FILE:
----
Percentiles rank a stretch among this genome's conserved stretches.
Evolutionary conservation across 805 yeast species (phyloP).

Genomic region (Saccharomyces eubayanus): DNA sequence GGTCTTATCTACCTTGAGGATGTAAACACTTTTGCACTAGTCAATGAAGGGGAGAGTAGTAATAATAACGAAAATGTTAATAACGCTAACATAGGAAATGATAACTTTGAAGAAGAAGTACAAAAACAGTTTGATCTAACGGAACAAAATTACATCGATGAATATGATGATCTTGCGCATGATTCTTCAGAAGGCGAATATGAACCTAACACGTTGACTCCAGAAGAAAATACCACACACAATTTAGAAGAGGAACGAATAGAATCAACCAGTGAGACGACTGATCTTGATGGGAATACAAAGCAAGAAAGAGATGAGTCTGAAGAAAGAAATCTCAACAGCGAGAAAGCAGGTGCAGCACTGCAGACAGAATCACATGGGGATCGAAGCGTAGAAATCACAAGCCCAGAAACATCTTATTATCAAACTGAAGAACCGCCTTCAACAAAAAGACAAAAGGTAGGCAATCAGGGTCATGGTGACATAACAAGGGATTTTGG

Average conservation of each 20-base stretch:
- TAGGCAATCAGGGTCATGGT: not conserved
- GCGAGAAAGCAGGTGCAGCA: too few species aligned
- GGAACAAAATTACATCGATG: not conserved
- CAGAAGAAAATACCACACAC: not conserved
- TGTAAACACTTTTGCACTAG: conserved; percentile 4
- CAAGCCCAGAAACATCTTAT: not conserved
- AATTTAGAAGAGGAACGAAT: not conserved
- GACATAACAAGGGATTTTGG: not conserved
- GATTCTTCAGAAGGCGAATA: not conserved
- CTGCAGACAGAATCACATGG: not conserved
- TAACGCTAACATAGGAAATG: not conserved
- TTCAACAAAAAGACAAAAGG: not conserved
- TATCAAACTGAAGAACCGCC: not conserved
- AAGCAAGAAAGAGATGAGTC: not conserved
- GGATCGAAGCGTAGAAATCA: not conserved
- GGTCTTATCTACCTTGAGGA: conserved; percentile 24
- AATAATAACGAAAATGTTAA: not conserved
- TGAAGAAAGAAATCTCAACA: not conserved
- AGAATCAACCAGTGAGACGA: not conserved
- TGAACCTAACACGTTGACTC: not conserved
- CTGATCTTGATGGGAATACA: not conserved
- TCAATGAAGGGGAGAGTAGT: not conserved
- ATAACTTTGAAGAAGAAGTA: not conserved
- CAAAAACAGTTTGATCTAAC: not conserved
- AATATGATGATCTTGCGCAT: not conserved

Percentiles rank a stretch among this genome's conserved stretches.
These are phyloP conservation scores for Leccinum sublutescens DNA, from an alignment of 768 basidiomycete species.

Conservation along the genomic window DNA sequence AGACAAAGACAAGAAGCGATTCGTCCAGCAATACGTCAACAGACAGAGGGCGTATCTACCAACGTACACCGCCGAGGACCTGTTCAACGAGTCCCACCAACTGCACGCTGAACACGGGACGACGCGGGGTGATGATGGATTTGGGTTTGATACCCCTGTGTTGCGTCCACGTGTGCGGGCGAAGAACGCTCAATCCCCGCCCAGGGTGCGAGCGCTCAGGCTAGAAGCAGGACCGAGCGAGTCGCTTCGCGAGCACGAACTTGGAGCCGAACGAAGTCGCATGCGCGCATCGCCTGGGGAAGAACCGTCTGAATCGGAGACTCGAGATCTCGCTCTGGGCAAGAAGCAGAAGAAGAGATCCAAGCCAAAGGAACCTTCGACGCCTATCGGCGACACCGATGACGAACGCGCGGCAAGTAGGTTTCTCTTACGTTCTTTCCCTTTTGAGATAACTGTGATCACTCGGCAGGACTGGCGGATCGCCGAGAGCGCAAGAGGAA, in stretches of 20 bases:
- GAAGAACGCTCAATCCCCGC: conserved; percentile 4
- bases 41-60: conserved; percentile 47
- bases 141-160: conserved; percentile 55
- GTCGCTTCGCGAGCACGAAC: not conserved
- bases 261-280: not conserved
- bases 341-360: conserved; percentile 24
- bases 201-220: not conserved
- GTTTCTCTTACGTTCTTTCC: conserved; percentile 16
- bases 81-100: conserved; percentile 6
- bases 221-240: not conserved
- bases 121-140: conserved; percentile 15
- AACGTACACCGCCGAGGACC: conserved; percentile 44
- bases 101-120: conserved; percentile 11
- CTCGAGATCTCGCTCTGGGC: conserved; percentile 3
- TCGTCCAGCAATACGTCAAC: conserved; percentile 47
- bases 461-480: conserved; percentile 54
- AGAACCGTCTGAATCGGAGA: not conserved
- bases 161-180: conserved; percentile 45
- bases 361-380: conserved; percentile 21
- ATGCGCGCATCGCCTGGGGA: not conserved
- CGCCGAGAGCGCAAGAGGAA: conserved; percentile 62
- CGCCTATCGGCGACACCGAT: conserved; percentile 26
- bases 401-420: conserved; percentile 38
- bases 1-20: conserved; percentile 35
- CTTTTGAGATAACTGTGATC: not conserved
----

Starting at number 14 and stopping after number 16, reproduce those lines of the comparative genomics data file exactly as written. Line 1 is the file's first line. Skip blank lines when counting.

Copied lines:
- CTGCAGACAGAATCACATGG: not conserved
- TAACGCTAACATAGGAAATG: not conserved
- TTCAACAAAAAGACAAAAGG: not conserved